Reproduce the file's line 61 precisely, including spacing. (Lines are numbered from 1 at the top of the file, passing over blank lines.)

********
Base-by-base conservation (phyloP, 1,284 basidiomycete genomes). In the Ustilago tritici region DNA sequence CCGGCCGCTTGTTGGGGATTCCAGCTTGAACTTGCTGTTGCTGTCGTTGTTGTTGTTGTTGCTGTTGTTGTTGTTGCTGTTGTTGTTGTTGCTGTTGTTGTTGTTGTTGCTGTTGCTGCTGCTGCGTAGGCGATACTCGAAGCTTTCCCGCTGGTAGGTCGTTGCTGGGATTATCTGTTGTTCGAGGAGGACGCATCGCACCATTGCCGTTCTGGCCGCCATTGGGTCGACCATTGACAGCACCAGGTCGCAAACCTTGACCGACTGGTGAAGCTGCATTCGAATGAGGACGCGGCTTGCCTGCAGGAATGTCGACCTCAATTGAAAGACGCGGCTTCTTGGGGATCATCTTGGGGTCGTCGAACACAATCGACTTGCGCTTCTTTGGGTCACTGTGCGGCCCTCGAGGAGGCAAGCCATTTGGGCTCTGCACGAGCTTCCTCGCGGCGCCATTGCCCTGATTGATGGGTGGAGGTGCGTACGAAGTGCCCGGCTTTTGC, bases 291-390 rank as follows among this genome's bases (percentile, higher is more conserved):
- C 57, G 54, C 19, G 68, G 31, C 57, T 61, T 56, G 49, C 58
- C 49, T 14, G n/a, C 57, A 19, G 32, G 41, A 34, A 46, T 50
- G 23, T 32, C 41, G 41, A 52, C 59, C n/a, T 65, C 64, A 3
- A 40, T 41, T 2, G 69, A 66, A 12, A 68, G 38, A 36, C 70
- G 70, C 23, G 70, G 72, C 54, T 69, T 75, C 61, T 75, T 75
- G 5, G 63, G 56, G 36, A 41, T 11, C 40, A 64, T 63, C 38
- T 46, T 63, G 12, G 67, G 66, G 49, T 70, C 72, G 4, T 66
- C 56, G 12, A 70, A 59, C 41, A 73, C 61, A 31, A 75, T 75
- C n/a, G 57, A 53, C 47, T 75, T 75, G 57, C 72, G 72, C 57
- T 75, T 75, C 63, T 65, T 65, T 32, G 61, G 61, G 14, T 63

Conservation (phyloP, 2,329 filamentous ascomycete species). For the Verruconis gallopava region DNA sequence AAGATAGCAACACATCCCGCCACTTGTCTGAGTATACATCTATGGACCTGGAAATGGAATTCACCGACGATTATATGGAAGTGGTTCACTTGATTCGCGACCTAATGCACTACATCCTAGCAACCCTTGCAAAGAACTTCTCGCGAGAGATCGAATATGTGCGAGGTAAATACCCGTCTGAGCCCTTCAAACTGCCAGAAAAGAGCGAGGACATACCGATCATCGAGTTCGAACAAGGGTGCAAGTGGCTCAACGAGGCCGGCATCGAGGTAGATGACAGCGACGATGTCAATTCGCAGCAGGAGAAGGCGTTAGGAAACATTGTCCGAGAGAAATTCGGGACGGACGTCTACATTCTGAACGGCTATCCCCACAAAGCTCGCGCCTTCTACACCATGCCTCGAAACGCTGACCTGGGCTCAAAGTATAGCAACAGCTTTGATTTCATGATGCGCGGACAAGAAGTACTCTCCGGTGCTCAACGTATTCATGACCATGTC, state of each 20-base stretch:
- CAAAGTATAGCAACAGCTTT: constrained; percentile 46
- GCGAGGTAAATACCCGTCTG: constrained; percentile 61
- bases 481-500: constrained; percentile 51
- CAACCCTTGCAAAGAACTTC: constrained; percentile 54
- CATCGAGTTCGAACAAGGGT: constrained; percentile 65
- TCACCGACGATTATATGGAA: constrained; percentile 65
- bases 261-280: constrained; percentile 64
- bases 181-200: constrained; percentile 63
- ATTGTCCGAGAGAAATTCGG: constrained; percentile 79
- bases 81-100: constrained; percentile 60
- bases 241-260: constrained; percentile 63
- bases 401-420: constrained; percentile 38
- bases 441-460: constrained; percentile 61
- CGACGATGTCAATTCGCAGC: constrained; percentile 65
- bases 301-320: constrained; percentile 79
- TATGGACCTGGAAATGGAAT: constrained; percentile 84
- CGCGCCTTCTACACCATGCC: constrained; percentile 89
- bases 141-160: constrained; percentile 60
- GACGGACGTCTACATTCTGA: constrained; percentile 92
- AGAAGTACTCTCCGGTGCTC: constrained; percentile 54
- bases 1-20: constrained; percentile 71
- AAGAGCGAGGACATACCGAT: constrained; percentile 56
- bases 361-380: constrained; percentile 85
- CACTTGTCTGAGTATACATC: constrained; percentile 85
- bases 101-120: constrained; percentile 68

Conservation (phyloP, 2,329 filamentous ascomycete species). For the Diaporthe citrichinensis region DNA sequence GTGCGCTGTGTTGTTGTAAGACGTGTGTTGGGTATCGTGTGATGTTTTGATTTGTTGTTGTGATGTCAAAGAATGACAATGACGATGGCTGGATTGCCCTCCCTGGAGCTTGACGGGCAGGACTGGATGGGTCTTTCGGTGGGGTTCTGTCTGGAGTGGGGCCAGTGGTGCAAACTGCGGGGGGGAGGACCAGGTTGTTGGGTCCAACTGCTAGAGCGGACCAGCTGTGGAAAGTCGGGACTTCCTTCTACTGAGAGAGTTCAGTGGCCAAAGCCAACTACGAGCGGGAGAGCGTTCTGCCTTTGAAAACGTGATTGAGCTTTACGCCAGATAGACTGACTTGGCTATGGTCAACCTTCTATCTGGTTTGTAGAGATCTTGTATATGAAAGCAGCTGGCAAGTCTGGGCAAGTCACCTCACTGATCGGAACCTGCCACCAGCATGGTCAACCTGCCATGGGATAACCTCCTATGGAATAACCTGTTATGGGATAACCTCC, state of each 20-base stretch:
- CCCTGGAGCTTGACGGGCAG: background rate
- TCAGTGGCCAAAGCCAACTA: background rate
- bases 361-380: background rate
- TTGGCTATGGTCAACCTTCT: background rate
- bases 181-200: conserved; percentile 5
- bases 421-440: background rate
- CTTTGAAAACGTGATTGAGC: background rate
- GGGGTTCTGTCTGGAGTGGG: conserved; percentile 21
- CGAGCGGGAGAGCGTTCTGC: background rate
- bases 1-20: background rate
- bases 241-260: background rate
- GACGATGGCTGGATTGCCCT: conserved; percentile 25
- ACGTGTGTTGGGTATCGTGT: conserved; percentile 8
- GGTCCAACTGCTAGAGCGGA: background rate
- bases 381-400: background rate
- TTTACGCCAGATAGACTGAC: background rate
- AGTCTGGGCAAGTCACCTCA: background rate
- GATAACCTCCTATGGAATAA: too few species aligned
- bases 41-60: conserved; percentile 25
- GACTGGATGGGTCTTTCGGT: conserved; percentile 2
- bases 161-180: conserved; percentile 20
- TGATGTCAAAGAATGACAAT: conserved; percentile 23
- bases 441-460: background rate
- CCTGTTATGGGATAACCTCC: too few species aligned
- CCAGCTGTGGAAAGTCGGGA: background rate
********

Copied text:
- bases 441-460: background rate